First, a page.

Conservation Spotlight: American Bird Conservancy

December 2, 2011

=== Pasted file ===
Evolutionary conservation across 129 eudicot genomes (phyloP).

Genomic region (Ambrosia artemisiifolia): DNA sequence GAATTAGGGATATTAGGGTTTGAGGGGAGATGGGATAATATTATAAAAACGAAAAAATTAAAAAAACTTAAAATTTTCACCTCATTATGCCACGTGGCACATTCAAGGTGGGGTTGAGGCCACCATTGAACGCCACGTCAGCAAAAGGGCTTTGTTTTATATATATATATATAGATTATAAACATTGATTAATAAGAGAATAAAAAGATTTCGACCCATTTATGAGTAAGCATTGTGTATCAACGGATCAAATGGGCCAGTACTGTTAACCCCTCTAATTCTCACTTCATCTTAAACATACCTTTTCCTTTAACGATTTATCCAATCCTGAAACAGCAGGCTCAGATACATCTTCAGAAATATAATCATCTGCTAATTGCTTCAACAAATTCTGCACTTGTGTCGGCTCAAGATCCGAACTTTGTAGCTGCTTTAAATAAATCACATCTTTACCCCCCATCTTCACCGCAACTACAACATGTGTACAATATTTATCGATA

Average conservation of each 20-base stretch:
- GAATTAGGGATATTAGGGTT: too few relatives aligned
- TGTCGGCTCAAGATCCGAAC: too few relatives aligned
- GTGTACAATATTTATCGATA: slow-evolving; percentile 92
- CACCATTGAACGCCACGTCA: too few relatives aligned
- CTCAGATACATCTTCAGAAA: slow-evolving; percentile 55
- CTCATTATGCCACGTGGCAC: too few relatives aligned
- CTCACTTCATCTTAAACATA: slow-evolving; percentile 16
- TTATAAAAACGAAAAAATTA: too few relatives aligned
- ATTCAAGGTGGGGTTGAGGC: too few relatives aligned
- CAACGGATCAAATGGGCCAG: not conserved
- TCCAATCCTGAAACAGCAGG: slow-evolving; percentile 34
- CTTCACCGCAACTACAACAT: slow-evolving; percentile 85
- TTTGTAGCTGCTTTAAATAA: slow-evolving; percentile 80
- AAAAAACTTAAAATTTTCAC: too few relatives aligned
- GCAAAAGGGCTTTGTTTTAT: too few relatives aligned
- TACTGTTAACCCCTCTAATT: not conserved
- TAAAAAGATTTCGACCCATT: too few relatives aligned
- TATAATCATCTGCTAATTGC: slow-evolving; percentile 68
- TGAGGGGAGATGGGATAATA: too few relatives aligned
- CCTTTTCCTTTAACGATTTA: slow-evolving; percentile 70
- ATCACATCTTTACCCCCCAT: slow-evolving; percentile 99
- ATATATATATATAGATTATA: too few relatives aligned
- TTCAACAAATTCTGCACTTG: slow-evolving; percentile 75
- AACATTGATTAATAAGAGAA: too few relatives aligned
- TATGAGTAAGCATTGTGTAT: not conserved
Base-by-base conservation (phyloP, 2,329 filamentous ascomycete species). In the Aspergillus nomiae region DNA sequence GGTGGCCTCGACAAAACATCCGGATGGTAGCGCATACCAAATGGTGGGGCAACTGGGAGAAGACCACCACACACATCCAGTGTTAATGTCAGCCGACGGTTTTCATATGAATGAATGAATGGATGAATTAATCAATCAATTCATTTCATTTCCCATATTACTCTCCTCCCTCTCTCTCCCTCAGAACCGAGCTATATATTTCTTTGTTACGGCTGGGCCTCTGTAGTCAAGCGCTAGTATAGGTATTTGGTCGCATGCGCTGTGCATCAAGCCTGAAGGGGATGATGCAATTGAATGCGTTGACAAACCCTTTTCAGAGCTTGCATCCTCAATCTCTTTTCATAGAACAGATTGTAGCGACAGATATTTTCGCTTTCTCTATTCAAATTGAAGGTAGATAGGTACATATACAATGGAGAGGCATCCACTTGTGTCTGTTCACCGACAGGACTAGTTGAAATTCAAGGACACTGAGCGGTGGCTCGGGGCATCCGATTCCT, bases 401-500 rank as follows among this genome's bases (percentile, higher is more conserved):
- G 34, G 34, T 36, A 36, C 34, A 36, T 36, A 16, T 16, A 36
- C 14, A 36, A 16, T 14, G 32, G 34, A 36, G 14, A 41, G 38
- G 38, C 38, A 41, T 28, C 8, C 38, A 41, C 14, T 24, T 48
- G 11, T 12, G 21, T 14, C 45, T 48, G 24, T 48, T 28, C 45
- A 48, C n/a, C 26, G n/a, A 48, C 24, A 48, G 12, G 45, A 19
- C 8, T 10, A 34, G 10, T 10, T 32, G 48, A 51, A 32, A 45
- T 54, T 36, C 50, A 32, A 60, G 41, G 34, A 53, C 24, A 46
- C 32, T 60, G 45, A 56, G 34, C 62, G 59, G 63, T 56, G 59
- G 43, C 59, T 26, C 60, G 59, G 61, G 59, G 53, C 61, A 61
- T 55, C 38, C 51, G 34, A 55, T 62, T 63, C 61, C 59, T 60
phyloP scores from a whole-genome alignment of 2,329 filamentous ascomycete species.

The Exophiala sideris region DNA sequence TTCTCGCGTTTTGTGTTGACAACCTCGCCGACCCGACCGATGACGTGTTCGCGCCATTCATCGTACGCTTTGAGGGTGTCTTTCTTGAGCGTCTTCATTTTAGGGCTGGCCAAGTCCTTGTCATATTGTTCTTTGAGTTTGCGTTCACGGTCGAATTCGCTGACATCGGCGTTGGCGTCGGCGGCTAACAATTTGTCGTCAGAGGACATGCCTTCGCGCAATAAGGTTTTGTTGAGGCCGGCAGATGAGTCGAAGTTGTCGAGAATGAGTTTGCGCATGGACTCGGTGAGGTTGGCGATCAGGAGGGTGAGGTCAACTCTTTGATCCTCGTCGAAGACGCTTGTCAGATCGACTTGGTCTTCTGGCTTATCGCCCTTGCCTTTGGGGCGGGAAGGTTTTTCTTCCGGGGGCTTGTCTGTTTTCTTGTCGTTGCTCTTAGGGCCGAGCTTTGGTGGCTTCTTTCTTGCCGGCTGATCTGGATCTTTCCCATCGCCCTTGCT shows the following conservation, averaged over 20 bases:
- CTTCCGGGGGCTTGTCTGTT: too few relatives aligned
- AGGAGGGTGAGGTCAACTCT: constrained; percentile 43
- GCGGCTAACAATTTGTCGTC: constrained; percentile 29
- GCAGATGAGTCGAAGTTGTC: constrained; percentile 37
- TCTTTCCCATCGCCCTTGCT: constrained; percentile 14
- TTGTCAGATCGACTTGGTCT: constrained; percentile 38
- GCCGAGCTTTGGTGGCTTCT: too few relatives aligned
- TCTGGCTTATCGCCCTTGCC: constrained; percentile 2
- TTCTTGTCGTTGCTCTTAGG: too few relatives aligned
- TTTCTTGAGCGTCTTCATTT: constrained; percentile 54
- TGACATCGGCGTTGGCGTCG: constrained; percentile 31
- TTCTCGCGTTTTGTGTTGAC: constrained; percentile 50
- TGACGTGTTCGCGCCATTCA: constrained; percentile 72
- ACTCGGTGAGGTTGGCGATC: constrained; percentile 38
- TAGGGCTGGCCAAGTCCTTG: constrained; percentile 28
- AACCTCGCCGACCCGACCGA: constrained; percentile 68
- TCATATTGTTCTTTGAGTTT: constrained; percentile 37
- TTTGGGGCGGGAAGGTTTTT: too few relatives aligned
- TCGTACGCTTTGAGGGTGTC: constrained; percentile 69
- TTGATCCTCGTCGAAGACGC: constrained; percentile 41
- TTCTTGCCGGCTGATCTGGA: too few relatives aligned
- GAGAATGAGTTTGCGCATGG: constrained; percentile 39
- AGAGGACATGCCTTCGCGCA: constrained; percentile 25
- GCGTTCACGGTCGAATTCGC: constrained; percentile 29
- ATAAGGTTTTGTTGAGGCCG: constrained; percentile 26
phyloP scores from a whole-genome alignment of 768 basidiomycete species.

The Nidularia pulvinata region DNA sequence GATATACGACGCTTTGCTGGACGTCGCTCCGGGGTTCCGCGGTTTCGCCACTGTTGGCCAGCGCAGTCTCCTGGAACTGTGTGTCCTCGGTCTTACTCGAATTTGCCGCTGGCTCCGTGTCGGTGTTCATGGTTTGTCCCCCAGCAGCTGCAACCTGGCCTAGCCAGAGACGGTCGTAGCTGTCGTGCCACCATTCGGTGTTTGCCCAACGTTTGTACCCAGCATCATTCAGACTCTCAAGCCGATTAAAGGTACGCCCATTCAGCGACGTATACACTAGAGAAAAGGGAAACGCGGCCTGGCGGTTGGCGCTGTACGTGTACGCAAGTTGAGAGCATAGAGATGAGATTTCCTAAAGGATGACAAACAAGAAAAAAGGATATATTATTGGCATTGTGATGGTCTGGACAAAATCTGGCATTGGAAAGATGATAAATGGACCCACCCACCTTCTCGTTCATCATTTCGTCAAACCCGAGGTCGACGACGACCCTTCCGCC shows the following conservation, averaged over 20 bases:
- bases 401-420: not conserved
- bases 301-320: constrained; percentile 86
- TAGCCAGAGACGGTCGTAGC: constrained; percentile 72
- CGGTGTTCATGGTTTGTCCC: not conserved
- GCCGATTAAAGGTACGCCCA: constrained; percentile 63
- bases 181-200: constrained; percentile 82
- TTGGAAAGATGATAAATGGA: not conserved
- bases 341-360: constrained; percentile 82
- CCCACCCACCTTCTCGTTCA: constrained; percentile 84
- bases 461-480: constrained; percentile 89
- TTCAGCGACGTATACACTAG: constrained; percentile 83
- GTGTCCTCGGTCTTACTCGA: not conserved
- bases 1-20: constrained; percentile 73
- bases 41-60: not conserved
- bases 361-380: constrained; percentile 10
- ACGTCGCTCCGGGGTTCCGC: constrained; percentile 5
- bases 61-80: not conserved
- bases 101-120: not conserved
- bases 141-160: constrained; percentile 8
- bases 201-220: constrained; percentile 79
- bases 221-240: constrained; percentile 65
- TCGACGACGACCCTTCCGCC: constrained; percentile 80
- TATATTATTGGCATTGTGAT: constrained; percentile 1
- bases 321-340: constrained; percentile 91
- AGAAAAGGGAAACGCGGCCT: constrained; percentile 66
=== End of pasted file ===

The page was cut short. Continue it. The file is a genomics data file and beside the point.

American Bird Conservancy (ABC) is the only bird conservation group that tackles the tough job of preventing the extinction of the rarest birds throughout the Americas. ABC works in many of the countries where VENT international tours go, and for eight years Victor served on the board of ABC. ABC also works in the U.S. on policy and habitat conservation programs, to eliminate threats to birds, and to address conservation at a landscape scale for our declining migratory species. Among ABC's greatest achievements is the network of 33 bird reserves in ten countries spanning more than 130,000 acres in total, mostly established during the last five years. This reserve network, the vast majority of which includes titled land owned by ABC’s Latin American partner groups, includes some of the best birding sites on the continent. The reserves provide habitat for more than 2,000 bird species (nearly half the bird species occurring in the Americas) of which 71 are globally Vulnerable, 35 are Endangered, and 12 are Critically Endangered according to IUCN-World Conservation Union assessments. In addition, 18 of the 33 reserves are known as Alliance for Zero Extinction sites: locations that provide the only known remaining habitat for an Endangered or Critically Endangered species. The list of birds protected includes such legendary species as the Long-whiskered Owlet, Jocotoco Antpitta, Santa Marta Parakeet, Black-breasted Puffleg, and many, many more.